Companies in Germany are not yet fully exploiting the potential of their data. This is despite the fact that some of them invest large sums in Big Data solutions every year. They often lack a mature data strategy to fully leverage their own data treasure trove. In this blog post, we explain what actually constitutes a good data strategy and how it is implemented.

This is why every company needs a data strategy

Whether it’s a small family-owned business or a large multinational corporation, if there’s no data strategy in place, the enormous potential of data can only be exploited to a very limited extent. In addition, the data strategy development process provides a good opportunity to define how data will be used, where the priorities lie, and to create a plan for achieving the defined goals. This is the surest way to identify core business data needs and derive a feasible plan for the future.

With the rapid pace of technological development, many companies – especially the smaller ones – feel they cannot keep up. This can then lead to inaction or a strong urge to ignore the trend. Or it can contribute to the company getting completely bogged down in the new opportunities. Neither is a good way to get the most out of data.

What should a data strategy include?

Below we provide a brief summary of the key elements that any data strategy should include.

Organizations should start with their key strategic data use cases or data priorities. Essentially, this means working out why and how data should be used. Data use cases or data priorities must always be linked to the overarching business strategy. In other words: How will you use data to achieve the company’s key strategic goals and solve its most pressing problems? Most organizations start by using data to improve decision making, which in turn leads to data priorities such as the following:

  • Understanding and improving employee engagement
  • Developing a more personalized customer experience
  • Optimizing pricing

Regardless of which use cases are identified, the role of every finance professional in the organization should be to evaluate the business impact and ROI of potential data projects against the organization’s strategic goals. It is also important that the data strategy focuses on an achievable number of use cases. Here, it is helpful to identify one to five use cases, otherwise there is a risk that the data strategy will become confusing and unrealistic.

Then the requirements and challenges for each use case are determined. Once it has been figured out how the data will be used, one can move on to the actual data strategy. Here, there are the following key questions:

Data requirements

What data does the company need and how will it obtain that data?

Data management

How does the company handle issues of data quality, ethics, privacy, ownership, access, and security?


What are the software and hardware requirements? This includes the technology for collecting, storing, processing, and analyzing and communicating insights from data. Does the organization already have the technology to support the data strategy? If not, the it needs to identify what is needed to meet these requirements.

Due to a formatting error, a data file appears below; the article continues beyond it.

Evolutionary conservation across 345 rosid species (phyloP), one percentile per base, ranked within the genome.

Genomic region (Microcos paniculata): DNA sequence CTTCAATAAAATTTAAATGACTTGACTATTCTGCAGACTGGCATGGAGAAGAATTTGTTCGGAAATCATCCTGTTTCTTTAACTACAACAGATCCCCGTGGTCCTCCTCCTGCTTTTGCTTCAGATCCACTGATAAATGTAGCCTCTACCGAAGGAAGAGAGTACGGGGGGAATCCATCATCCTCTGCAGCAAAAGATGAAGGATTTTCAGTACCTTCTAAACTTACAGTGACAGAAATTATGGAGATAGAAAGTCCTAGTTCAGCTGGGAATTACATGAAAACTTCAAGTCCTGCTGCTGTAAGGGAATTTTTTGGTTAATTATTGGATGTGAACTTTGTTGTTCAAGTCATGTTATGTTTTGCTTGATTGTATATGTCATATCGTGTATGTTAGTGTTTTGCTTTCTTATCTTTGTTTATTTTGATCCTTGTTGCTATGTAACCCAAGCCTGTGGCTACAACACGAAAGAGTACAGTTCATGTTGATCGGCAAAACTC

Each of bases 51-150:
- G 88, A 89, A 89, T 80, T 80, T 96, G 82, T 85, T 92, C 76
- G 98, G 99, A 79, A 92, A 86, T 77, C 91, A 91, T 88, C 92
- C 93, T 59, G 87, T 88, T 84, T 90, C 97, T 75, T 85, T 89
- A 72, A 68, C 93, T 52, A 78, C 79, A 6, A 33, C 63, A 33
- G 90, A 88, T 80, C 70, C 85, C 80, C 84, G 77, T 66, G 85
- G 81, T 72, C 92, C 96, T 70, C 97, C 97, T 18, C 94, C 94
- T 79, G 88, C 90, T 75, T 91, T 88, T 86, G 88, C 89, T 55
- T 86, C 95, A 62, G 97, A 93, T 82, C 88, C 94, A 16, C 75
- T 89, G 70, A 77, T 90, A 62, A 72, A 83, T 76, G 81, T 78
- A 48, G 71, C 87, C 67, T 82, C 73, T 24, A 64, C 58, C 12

Skills and capacity

Lack of data skills and capabilities is a major problem for many companies. So how should the gap in these skills be addressed? This may include training staff and hiring new staff, working with external vendors, etc.

Implementation and change management

What challenges must be overcome to successfully implement the data strategy?

These pitfalls must be avoided

When evaluating a data strategy, it’s helpful to be aware of the most common mistakes companies make. These include:

  • Starting with an outdated business strategy
    The data strategy must support a business strategy that is current and relevant to today’s digital world.
  • Not linking data use or priorities to strategic business goals and challenges
    Too many organizations develop their data strategy based on use cases that are interesting or easy to implement, rather than use cases that lead to achieving their goals.
  • Only internal, traditional data is considered
    Data today exists in many forms and comes from many sources. A good data strategy should consider all ways to access data, including options such as photo and video data, as well as external sources such as social media platforms and Big Data brokers.
  • The ethical, privacy, and legal issues are downplayed or overlooked
    Consumer trust is critical, so it is important that governance is properly addressed.

A good data strategy is essential for modern businesses. Our tips will help you approach the development of your data strategy with confidence. 

If you’re currently thinking about developing a data strategy that’s right for your business, we’ll be happy to help. Get in touch with our Big Data experts today.

About the author

Mathias Herrmann


Mathias Herrmann is an internet entrepreneur going back to the Internet’s early days with a deep interest in digital and future technologies. For over 20 years, he has been helping companies make the most of their data by forging innovative solutions – without forgetting the people behind the data.

Book a free video call of 30 or 60 minutes directly now: